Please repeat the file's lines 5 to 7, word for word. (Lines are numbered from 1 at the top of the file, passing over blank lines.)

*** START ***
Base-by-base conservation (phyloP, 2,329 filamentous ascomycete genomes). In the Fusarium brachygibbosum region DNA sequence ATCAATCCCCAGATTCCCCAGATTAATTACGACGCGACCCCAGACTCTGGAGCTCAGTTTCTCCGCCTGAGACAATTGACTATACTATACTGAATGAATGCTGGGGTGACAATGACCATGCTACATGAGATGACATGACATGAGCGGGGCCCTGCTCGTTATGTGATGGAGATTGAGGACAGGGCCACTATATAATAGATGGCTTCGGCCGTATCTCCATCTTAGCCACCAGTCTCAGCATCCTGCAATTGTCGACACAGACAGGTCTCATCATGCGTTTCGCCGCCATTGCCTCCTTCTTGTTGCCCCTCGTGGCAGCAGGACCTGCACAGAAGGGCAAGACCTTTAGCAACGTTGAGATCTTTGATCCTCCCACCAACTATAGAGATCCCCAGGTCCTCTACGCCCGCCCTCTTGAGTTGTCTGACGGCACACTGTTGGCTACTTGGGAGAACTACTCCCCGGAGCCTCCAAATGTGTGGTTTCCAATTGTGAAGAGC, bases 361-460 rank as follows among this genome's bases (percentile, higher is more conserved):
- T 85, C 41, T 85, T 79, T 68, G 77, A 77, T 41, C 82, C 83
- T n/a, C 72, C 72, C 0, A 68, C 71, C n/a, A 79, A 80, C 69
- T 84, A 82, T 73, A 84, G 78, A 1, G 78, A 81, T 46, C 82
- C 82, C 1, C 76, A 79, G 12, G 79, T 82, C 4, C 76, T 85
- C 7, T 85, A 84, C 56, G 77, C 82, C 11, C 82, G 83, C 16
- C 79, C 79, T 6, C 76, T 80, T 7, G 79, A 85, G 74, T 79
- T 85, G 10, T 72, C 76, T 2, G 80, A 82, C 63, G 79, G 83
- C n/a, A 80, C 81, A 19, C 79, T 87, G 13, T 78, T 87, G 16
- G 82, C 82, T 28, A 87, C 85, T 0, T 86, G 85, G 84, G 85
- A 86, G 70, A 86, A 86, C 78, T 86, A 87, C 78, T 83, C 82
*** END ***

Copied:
- C 82, C 1, C 76, A 79, G 12, G 79, T 82, C 4, C 76, T 85
- C 7, T 85, A 84, C 56, G 77, C 82, C 11, C 82, G 83, C 16
- C 79, C 79, T 6, C 76, T 80, T 7, G 79, A 85, G 74, T 79